We focus on the role of social innovation in the governance of water-related challenges. We argue that in social-ecological challenges freshwater governance is improved by better understanding the dynamics of social innovation, specifically by analyzing the emergence of polycentric governance through processes of innovation in social relations. In particular, we pay attention to the multilevel, intersectoral dynamics of the regional networks created by APANAJUCA, a local association that supports the conservation of the Juan Castro Blanco National Water Park in Costa Rica. We analyzed the case drawing on insights from social-ecological systems, polycentric governance and water governance, and social innovation to assist in understanding the social arrangements that lie behind sustainable, innovative processes intended to enhance freshwater security. The combination of the multi-theoretical framework with the empirical evidence from Costa Rica revealed that social innovation was developed through social-ecological movements promoting new social relations and governance structures. In coping with freshwater challenges, the three dimensions of social innovation – namely satisfaction of needs, socio-political arrangements and empowerment – contributed to the emergence of polycentric structures, which shaped and renewed the freshwater governance system.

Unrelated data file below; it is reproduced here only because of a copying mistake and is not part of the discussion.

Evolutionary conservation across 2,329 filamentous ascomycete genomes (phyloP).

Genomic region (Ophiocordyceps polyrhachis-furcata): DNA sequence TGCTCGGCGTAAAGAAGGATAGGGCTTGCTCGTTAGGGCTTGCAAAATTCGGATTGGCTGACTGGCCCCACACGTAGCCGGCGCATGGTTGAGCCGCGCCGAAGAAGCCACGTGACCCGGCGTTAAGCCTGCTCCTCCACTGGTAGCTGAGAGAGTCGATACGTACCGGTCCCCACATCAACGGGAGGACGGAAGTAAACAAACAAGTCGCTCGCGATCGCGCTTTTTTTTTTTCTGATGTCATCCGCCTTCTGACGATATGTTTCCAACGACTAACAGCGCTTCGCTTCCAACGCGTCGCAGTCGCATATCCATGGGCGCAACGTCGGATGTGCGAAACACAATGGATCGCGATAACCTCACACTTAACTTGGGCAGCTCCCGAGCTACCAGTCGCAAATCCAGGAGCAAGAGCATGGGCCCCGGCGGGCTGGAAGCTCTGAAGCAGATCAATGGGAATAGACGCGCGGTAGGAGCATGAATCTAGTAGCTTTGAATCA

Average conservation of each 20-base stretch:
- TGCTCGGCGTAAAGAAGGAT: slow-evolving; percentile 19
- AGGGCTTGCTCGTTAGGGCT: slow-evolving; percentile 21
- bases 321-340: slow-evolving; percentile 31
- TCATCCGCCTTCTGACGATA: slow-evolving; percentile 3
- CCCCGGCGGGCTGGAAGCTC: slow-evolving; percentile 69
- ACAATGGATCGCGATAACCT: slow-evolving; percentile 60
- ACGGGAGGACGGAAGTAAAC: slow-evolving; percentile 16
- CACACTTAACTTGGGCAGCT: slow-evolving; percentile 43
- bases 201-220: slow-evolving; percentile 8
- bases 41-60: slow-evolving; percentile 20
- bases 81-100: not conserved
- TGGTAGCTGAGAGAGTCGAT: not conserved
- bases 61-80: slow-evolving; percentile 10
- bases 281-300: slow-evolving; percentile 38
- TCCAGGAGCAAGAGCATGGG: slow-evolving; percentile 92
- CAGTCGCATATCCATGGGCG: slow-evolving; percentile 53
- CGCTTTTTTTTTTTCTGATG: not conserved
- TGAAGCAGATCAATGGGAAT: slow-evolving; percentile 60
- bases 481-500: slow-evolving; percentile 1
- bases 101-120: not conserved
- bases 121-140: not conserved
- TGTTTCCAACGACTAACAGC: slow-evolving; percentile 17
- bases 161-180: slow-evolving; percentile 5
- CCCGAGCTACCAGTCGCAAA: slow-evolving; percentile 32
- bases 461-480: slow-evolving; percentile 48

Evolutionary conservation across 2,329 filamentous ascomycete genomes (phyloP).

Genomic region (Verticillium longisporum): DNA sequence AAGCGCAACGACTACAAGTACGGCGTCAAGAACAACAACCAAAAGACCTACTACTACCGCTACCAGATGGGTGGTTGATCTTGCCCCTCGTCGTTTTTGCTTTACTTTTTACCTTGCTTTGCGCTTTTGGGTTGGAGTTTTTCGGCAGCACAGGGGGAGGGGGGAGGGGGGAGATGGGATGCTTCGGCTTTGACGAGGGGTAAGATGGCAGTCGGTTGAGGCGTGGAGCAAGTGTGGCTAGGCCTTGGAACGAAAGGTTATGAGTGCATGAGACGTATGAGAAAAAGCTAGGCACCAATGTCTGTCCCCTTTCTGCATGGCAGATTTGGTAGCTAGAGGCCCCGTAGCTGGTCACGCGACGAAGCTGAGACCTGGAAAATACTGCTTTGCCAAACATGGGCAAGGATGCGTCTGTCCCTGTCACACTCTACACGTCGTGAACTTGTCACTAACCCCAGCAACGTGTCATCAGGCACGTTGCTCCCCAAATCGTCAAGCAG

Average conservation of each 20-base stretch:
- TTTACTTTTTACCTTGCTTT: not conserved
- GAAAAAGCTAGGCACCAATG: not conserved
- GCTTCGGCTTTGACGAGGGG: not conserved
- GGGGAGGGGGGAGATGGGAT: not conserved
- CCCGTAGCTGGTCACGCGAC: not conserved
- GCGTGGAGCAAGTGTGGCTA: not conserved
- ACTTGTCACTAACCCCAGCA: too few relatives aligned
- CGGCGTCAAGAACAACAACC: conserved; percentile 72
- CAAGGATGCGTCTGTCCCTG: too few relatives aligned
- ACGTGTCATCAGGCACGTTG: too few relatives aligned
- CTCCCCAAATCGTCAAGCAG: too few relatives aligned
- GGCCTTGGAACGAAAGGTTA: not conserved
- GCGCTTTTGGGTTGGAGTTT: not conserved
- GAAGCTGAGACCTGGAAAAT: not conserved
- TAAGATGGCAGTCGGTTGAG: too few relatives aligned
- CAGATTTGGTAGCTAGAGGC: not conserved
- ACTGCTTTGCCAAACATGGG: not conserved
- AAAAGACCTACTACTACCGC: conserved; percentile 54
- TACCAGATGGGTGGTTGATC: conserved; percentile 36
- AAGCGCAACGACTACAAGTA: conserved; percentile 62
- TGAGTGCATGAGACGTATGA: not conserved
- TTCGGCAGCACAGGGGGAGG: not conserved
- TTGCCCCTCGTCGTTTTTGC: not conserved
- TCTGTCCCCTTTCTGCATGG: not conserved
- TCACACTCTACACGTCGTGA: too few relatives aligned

|Status||Published - 2015|
|Evenement||International Conference of Public Policy - Catholic University of Milan, Milan, Italy|
Duur: 1-jul.-2015 → 4-jul.-2015
|Conference||International Conference of Public Policy|
|Periode||01/07/2015 → 04/07/2015|